Problems in Identifying Causality in Observational Data – BigSurv18

CCTV cameraPosted by Ray Poynter, 27 October, 2018


Earlier today I gave a presentation at the BigSurvey18 Conference in Barcelona, Spain. The conference was themed “Big Data Meets Survey Science” and comprised one day of short courses and two days of presentations. The majority of attendees and presenters were from academia, which perhaps explains why it included a Saturday. I enjoy attending some conferences outside of my comfort zone, I feel I can learn different things and help break down the silos between disciplines.

You can download a copy of my presentation “Problems in Identifying Causality in Observational Data” by clicking here.

Although I am a fan of observational data (all the way from Big Data through to ethnographic investigations), we need to be aware that observations based on the real world can produce findings that are difficult to unpick. This is also the topic in a blog I wrote last week “Does Running Damage Your Heart? Another example of the problems of using observational data to infer cause and effect.

Interesting topics that arose at the conference inlcuded:

  • Image of chart showing trustRene Bekkers from the Vrije Universiteit Amsterdam shared results from many studies looking at trust in society. What he showed is that using a 10-point scale generates higher levels of trust, compared with 4 and 5-point scales. Clicking on the image will enlarge it.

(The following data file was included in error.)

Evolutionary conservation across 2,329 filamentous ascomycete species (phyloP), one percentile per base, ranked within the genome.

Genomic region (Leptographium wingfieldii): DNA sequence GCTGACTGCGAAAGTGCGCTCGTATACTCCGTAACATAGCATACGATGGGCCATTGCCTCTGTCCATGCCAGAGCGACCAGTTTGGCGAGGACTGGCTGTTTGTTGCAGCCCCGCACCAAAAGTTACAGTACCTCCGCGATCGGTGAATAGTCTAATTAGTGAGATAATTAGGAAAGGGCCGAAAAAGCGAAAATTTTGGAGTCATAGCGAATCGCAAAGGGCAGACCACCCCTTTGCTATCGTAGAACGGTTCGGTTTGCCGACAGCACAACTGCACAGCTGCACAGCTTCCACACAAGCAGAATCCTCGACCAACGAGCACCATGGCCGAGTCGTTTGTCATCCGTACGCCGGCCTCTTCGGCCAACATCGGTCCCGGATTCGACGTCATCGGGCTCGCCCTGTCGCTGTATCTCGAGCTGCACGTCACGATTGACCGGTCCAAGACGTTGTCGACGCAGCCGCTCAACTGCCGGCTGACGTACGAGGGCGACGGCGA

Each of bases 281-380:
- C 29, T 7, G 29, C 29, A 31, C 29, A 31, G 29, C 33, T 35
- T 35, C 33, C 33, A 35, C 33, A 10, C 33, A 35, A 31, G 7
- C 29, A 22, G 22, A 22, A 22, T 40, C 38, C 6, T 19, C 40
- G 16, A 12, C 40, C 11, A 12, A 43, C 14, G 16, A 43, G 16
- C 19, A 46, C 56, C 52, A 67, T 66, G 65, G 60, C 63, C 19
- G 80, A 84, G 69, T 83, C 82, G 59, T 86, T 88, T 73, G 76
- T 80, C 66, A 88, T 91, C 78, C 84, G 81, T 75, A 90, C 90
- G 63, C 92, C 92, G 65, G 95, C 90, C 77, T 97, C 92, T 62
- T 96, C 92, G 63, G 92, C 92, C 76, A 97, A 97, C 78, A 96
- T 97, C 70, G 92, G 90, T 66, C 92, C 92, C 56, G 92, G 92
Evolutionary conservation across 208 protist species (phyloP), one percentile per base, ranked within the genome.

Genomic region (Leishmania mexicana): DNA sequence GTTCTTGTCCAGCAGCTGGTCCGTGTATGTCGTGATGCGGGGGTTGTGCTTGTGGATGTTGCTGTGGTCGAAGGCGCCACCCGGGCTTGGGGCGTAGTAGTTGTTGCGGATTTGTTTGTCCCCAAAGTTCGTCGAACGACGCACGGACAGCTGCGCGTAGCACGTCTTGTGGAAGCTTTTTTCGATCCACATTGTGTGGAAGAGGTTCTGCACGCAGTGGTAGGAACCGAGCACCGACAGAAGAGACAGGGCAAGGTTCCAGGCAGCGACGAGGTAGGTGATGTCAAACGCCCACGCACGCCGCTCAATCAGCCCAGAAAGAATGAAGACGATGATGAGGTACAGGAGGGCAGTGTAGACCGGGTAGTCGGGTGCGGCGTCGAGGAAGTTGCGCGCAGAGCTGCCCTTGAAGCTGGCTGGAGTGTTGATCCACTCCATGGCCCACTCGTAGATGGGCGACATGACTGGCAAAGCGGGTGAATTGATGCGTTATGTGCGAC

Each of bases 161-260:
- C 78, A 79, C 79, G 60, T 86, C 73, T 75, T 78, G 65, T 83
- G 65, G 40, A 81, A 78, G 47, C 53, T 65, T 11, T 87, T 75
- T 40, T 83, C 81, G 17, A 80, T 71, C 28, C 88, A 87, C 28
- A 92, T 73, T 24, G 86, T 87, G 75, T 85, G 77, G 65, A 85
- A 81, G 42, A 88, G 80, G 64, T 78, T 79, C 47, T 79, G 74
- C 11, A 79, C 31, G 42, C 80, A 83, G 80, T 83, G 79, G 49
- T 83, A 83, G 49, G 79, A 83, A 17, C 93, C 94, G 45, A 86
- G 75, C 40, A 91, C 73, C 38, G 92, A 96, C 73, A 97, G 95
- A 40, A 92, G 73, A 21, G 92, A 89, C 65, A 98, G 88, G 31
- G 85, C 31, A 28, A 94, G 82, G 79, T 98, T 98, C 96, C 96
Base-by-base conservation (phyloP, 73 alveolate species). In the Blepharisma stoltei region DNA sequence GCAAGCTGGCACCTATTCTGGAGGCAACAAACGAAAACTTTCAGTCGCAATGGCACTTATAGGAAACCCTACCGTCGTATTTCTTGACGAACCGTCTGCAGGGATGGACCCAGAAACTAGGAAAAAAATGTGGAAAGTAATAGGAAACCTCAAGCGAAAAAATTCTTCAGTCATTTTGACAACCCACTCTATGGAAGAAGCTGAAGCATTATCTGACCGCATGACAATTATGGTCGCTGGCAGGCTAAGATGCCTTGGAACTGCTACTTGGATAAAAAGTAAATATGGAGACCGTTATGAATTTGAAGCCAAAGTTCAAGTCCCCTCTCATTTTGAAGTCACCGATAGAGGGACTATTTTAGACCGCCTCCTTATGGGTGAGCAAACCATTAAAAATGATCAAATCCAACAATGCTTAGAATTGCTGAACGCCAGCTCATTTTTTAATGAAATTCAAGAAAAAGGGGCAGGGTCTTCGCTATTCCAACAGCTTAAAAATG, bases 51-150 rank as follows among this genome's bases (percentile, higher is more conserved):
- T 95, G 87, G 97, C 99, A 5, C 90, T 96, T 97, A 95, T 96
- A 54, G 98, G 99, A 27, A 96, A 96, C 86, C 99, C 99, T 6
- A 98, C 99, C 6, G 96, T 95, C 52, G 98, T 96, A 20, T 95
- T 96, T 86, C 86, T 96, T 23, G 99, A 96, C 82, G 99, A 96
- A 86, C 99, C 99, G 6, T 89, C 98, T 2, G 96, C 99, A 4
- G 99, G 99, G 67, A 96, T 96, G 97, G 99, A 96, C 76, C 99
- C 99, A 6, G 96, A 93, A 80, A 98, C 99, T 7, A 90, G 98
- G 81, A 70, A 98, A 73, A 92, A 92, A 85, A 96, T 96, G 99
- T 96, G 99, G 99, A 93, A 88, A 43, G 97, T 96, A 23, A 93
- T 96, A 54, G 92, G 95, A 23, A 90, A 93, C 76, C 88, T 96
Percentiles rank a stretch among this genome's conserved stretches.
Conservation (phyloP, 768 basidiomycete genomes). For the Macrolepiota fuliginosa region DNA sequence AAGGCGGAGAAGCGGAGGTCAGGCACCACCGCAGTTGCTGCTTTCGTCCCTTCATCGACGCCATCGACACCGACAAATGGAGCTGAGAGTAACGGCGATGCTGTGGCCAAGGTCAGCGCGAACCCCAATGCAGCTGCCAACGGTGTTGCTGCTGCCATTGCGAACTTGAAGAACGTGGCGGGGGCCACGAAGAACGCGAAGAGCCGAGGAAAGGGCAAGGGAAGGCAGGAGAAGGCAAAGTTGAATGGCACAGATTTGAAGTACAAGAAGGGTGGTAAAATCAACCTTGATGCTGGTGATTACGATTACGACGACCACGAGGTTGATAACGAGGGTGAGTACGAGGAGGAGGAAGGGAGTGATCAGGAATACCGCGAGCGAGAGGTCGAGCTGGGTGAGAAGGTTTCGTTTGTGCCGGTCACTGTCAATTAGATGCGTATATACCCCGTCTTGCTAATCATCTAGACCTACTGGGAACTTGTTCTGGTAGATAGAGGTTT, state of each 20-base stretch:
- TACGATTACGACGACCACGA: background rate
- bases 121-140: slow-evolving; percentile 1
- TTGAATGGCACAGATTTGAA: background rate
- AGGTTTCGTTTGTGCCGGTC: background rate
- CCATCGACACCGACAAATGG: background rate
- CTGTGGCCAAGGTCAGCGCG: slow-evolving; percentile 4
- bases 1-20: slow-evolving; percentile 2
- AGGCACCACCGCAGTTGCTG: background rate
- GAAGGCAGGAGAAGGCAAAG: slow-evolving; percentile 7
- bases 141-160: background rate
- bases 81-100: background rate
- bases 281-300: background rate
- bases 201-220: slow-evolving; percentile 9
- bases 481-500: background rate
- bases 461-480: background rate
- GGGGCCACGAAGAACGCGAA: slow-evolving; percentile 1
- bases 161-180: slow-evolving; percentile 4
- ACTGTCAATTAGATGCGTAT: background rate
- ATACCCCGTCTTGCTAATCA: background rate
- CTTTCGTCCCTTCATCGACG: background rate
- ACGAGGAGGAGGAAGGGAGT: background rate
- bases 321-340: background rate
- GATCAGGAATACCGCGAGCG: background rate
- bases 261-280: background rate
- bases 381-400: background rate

• Topic modelling, this seemed to be the most fashionable approach, a bit like cluster analysis applied to concepts in the data. For example, take words, pick the key ones, then cluster them into topics.
  • Survey assisted models, using surveys to add the missing element to Big Data models, is a nice name for an idea that has become more common over the last few years.
  • Most of the big data was much smaller than we see at other conferences. The size ranged from thousands of observations or cases to millions, but few had more than 10 million – i.e. they were data sets that can be held on a single computer.
  • Twitter was the most common source of social media data, with convenience outweighing rigour.
  • I was impressed to hear about Statistics Netherlands’ innovation portal. The portal, which is in English, showcases lots of innovative experiments and pilot projects they are carrying out, for example, for example from their Center for Big Data Statistics.
  • Sampling ErrorThe average level of statistical ability was much higher than at most other conferences I attend. For example check out the error formula for non-ignorable non-response error, from a presentation by Michael Bailey from Georgetown University.

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